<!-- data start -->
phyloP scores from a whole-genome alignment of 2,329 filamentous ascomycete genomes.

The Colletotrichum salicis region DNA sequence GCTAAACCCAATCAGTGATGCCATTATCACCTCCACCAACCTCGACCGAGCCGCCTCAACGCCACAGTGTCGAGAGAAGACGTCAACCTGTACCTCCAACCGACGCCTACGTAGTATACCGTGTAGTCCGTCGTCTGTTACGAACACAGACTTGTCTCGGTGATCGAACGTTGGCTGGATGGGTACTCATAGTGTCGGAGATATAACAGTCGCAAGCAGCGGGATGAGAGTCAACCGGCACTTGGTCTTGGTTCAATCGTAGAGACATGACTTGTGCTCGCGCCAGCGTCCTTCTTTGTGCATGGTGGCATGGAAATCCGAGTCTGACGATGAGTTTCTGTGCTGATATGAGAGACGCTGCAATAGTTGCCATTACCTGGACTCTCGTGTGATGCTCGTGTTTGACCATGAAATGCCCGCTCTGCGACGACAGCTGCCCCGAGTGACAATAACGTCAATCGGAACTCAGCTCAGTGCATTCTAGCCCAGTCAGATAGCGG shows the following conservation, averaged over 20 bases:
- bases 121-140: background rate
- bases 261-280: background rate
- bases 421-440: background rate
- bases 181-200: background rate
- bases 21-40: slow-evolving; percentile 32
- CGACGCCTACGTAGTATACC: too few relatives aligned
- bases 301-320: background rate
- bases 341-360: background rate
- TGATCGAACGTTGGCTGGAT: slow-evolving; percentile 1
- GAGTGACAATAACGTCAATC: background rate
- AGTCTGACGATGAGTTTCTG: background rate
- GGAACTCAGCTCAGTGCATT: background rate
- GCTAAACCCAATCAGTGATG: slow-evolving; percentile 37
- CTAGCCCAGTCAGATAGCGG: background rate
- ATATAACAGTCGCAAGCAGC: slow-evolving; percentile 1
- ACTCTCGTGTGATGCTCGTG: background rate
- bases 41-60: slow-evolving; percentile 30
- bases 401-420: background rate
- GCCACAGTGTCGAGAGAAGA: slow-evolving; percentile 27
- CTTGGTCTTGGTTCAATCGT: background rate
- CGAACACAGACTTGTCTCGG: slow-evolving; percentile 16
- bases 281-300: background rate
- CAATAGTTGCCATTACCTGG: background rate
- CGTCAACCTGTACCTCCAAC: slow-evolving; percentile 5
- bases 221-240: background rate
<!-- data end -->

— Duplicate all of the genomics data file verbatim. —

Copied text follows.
phyloP scores from a whole-genome alignment of 2,329 filamentous ascomycete genomes.

The Colletotrichum salicis region DNA sequence GCTAAACCCAATCAGTGATGCCATTATCACCTCCACCAACCTCGACCGAGCCGCCTCAACGCCACAGTGTCGAGAGAAGACGTCAACCTGTACCTCCAACCGACGCCTACGTAGTATACCGTGTAGTCCGTCGTCTGTTACGAACACAGACTTGTCTCGGTGATCGAACGTTGGCTGGATGGGTACTCATAGTGTCGGAGATATAACAGTCGCAAGCAGCGGGATGAGAGTCAACCGGCACTTGGTCTTGGTTCAATCGTAGAGACATGACTTGTGCTCGCGCCAGCGTCCTTCTTTGTGCATGGTGGCATGGAAATCCGAGTCTGACGATGAGTTTCTGTGCTGATATGAGAGACGCTGCAATAGTTGCCATTACCTGGACTCTCGTGTGATGCTCGTGTTTGACCATGAAATGCCCGCTCTGCGACGACAGCTGCCCCGAGTGACAATAACGTCAATCGGAACTCAGCTCAGTGCATTCTAGCCCAGTCAGATAGCGG shows the following conservation, averaged over 20 bases:
- bases 121-140: background rate
- bases 261-280: background rate
- bases 421-440: background rate
- bases 181-200: background rate
- bases 21-40: slow-evolving; percentile 32
- CGACGCCTACGTAGTATACC: too few relatives aligned
- bases 301-320: background rate
- bases 341-360: background rate
- TGATCGAACGTTGGCTGGAT: slow-evolving; percentile 1
- GAGTGACAATAACGTCAATC: background rate
- AGTCTGACGATGAGTTTCTG: background rate
- GGAACTCAGCTCAGTGCATT: background rate
- GCTAAACCCAATCAGTGATG: slow-evolving; percentile 37
- CTAGCCCAGTCAGATAGCGG: background rate
- ATATAACAGTCGCAAGCAGC: slow-evolving; percentile 1
- ACTCTCGTGTGATGCTCGTG: background rate
- bases 41-60: slow-evolving; percentile 30
- bases 401-420: background rate
- GCCACAGTGTCGAGAGAAGA: slow-evolving; percentile 27
- CTTGGTCTTGGTTCAATCGT: background rate
- CGAACACAGACTTGTCTCGG: slow-evolving; percentile 16
- bases 281-300: background rate
- CAATAGTTGCCATTACCTGG: background rate
- CGTCAACCTGTACCTCCAAC: slow-evolving; percentile 5
- bases 221-240: background rate